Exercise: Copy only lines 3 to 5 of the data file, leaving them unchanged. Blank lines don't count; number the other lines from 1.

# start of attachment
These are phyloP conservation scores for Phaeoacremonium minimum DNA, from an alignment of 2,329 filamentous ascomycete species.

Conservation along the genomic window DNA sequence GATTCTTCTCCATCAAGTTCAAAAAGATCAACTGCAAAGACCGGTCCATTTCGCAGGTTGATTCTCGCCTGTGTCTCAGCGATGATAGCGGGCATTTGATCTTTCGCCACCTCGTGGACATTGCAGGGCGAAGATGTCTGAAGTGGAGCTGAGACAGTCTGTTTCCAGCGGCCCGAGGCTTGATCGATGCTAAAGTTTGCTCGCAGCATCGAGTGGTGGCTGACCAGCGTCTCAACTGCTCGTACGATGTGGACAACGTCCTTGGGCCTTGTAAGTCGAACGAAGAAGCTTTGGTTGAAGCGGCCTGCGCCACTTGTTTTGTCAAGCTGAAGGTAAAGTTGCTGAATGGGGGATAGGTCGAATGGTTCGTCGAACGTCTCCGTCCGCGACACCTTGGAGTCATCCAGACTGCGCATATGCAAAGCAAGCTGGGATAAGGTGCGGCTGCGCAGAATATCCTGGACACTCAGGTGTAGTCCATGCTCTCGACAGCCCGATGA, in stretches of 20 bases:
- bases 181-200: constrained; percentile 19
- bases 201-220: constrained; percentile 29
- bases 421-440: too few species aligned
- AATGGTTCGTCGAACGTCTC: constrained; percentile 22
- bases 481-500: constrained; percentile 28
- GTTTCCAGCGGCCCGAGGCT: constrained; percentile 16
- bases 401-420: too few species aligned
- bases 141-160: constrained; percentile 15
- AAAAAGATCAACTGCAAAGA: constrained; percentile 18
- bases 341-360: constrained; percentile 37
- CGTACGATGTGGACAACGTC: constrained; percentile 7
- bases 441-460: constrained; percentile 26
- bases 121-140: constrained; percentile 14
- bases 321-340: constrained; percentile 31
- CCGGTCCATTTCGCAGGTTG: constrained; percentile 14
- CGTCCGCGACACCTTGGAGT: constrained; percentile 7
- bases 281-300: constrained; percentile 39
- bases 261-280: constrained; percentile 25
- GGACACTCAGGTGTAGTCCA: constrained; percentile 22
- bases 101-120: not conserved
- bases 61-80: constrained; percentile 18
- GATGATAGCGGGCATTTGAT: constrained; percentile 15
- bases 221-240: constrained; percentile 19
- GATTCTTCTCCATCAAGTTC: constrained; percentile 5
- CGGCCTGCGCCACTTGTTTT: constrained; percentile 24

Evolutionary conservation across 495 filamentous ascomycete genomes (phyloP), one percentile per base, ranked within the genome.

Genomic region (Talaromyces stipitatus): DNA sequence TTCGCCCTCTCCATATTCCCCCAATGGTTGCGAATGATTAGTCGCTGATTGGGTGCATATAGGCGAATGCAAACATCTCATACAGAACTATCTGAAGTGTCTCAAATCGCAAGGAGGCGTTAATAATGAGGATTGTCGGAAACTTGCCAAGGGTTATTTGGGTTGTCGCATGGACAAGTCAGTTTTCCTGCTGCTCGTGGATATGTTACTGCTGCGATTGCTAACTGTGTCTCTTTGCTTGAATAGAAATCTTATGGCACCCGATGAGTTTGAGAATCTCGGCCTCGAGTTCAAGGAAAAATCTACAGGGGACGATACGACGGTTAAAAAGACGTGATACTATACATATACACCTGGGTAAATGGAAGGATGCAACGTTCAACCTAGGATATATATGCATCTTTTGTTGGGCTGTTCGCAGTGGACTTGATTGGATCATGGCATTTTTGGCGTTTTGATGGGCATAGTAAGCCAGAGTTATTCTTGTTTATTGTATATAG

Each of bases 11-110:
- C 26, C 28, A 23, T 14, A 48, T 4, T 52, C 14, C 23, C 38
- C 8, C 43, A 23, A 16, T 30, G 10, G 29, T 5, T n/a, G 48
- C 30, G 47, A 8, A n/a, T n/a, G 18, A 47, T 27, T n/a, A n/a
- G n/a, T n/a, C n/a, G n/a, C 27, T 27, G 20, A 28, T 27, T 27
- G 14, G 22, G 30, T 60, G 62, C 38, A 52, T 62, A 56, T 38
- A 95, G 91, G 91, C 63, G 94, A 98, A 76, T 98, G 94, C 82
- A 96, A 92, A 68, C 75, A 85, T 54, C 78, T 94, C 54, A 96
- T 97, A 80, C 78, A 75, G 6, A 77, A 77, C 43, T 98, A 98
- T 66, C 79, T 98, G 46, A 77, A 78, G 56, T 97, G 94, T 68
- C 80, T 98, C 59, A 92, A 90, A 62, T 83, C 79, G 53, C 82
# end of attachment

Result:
- bases 181-200: constrained; percentile 19
- bases 201-220: constrained; percentile 29
- bases 421-440: too few species aligned